Climate change is cited endlessly as the most dire threat our planet faces, all the while fiery doom hurtles through space every day, narrowly missing our beloved blue planet. If you enjoy sleeping, it’s probably best not to think about it – until headlines like this one pop up, that is.
Earlier this week, a massive fireball streaked across the sky above Queensland, Australia before apparently impacting the Earth or exploding above ground. Residents reported feeling the ground shake and being blinded by an immense flash of light. According to the Brisbane Times, police received multiple calls from concerned residents who were frightened by the impact. While the exact nature of the falling object is unknown, astronomer Owen Bennedick at the Wappa Falls Observatory told Brisbane Times that reports of the impact spread across a 100-kilometre radius, showing that “whatever it was, it was big.”
Bennedick went on to say that these strikes show just how unprepared governments, astronomers, and space agencies really are when it comes to preparing for and detecting Earthbound objects such as meteorites and asteroids:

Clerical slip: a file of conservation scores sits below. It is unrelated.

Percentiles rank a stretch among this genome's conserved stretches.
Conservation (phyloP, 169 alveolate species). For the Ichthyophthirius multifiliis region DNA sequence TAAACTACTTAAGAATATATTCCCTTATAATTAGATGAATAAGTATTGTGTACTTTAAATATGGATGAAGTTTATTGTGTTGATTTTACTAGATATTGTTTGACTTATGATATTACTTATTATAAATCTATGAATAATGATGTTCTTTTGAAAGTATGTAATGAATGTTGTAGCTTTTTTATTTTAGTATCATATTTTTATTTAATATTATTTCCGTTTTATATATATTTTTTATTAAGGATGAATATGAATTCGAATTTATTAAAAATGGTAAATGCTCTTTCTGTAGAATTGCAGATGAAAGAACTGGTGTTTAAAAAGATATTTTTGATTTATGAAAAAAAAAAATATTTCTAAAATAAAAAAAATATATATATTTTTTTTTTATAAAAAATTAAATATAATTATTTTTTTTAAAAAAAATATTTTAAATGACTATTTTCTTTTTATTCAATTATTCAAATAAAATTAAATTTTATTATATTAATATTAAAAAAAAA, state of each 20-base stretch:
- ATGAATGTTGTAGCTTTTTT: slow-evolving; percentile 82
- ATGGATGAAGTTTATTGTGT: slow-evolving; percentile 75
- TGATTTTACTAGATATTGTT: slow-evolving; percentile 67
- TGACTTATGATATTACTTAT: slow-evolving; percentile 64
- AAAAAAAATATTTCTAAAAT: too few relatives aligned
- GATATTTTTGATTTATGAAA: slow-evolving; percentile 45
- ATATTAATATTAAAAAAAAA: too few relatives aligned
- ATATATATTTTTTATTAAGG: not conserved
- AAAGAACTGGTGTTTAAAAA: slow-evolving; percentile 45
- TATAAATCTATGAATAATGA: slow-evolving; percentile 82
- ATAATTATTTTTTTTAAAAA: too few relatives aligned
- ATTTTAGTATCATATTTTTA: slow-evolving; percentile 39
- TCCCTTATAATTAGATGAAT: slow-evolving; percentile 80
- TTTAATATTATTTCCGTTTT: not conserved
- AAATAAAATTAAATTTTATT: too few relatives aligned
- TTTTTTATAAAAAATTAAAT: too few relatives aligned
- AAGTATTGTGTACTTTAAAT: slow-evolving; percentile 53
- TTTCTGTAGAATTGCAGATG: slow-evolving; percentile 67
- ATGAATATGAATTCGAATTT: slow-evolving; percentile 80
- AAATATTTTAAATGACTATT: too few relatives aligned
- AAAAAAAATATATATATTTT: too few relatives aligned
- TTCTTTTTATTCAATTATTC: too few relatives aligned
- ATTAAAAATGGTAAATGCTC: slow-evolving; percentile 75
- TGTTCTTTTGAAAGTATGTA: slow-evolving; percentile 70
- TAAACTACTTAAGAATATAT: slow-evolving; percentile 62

There’s not enough research done around the world and not enough observatories or observing time to do it. It’s only when they get a big scare, like when comet Schumacher-Levy hit Jupiter or when the one blew up over Chelyabinsk, everyone sort of runs to the telescope and looks for a while then they get bored and go off and do other things.
Earlier this month, a massive asteroid capable of severely damaging the Earth passed between the Sun and Moon before it was detected. This incident and others like it caused NASA scientists to issue a statement warning of this critical lapse in Earth’s preparedness. A current NASA project is testing methods to snare and redirect Earthbound asteroids before they reach our planet, but these technologies have yet to be tested on actual asteroids in space. If the big one is going to hit us, let’s just hope it hits us before November.